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visual art

makoto fujimura

Embracing the arts as a powerful tool for ref lection, prayer and offering hope in the darkest of times by Jessica Misener

M

akoto Fujimura’s art studio is hidden away in a peculiar part of Manhattan on 39th Street, an otherwise nondescript, vaguely touristy area tucked between Times Square and the bustling garment district. Once you finally find its mysterious entrance, obscured by a downstairs wine bar, the elevator leads to an unexpectedly serene environment on the third floor: sprawling white walls, floor-to-ceiling windows and a back room stuffed with easels and bottles of paint. It’s here Fujimura makes his paintings, which have adorned the walls of museums around the world, from the National Modern Museum of Art in Tokyo to the Dillon Gallery in New York. And it’s from here he runs International Arts Movement (IAM), a nonprofit artists’ collective devoted to uniting and mentoring Christian artists for the past 20 years. Just don’t call them Christians.

Ty Fujimura

“We try not to talk in terms of secularism versus Christianity because that’s not reality,” Fujimura says. “Reality is pluralistic. Even within Christianity there’s pluralism.” Fujimura’s career is an expression of his holistic views on Christian living. Born in Boston but having grown up bilingual and bicultural, he’s a successful studio artist who studied in a doctoral program at the Tokyo National University of Fine Arts and Music, making him the first nonnative to do so. President George W. Bush appointed him to the National Council on the Arts from 2003-2009, and he’s painted live onstage at New York’s Carnegie Hall as part of an ongoing collaboration with composer and percussionist Susie Ibarra. Fujimura is also informed by his rich, thoughtful, Christian faith. An author of two books on spirituality (Refractions and Images of Grace), he endeavors to blend his art, his writing and his faith as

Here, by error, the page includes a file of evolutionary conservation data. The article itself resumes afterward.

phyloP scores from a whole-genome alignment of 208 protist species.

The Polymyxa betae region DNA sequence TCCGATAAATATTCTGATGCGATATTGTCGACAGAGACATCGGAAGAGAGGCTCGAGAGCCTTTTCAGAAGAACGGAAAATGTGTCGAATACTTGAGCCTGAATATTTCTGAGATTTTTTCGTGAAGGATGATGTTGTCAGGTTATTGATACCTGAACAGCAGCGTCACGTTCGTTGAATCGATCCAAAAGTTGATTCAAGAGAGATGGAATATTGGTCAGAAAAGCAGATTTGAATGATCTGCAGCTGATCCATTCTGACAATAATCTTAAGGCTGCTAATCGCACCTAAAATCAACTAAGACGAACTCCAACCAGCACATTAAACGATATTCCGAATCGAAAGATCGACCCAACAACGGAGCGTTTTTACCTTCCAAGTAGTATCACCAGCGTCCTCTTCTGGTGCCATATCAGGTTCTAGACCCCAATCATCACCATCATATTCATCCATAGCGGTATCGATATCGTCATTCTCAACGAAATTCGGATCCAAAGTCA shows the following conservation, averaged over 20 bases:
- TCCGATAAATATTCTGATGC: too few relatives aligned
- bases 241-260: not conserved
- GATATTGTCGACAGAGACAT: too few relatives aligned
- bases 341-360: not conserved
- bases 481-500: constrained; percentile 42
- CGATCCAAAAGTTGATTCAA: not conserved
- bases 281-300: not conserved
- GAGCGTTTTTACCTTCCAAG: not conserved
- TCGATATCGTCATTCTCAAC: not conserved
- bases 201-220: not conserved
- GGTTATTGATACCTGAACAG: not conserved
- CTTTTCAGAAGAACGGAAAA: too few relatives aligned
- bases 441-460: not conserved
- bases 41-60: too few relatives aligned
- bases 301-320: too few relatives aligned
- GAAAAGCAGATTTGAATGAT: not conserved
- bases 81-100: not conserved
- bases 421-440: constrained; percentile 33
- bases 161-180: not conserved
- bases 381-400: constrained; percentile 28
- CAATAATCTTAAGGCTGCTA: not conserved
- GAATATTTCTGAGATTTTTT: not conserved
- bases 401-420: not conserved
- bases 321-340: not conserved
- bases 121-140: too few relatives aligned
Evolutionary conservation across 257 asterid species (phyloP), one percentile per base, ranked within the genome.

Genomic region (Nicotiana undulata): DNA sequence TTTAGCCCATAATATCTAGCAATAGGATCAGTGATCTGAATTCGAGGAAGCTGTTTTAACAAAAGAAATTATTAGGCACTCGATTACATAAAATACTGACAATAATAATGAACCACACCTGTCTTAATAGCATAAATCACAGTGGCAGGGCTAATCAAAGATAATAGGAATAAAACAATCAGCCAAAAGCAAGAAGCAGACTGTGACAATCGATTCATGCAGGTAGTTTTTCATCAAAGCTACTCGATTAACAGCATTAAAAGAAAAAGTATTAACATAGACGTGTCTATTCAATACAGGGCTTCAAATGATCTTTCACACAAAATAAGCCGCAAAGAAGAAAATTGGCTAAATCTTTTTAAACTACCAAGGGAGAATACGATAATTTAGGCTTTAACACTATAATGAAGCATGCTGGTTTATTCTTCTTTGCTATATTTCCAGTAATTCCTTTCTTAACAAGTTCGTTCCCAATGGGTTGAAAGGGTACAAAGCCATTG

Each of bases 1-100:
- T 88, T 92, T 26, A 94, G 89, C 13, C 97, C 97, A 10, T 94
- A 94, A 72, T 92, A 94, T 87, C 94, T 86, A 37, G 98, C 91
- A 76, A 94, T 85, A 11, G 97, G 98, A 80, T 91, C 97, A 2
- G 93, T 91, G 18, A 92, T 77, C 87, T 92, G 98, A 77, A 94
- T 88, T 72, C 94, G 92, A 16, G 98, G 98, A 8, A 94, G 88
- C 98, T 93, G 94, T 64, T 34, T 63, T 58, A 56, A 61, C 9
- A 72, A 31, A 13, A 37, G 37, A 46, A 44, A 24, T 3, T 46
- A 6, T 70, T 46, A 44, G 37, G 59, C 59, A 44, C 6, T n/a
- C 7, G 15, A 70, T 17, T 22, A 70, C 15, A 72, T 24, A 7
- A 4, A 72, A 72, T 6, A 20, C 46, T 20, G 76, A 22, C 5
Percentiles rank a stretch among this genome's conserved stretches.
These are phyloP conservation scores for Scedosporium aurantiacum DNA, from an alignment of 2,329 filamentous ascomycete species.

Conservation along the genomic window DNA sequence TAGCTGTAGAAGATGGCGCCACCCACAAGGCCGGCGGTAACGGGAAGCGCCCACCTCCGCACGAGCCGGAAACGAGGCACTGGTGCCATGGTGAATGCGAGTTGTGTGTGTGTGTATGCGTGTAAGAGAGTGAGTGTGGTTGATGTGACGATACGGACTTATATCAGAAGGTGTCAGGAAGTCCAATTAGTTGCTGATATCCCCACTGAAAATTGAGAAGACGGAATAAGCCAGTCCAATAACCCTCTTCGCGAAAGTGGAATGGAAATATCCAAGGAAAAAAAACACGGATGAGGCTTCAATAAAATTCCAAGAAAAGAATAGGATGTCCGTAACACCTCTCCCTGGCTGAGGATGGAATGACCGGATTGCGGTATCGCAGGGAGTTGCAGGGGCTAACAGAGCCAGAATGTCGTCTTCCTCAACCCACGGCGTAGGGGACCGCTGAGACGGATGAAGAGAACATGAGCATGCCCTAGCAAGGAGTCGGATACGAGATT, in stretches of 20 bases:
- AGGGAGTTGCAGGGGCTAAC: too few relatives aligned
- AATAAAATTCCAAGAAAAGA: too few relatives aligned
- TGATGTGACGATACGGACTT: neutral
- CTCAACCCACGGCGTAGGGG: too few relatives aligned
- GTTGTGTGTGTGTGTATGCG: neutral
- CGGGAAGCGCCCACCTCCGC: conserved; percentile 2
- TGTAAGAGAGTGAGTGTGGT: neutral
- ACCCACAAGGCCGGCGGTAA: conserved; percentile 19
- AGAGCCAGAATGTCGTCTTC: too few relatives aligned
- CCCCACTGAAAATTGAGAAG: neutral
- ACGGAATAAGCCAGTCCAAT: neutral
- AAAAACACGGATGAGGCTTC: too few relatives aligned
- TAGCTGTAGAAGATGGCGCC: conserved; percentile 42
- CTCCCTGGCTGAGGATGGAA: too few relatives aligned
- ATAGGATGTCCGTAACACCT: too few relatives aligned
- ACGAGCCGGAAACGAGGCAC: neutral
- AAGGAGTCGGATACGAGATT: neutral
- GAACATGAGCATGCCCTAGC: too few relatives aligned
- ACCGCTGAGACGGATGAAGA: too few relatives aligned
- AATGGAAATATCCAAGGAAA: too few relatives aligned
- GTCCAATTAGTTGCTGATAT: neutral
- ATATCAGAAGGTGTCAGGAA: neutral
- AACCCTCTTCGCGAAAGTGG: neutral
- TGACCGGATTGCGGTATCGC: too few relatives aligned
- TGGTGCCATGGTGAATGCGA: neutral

Top right to bottom right: Makoto Fujimura was commissioned to create the Four Holy Gospels project for the 400th anniversary of the King James Bible. The four Gospel paintings are to the right, and are, from top to bottom, “Consider the Lilies” (Matthew), “Water Flames” (Mark), “Prodigal God” (Luke) and “In the Beginning” (John).

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RELEVANT 48 | November/December 2010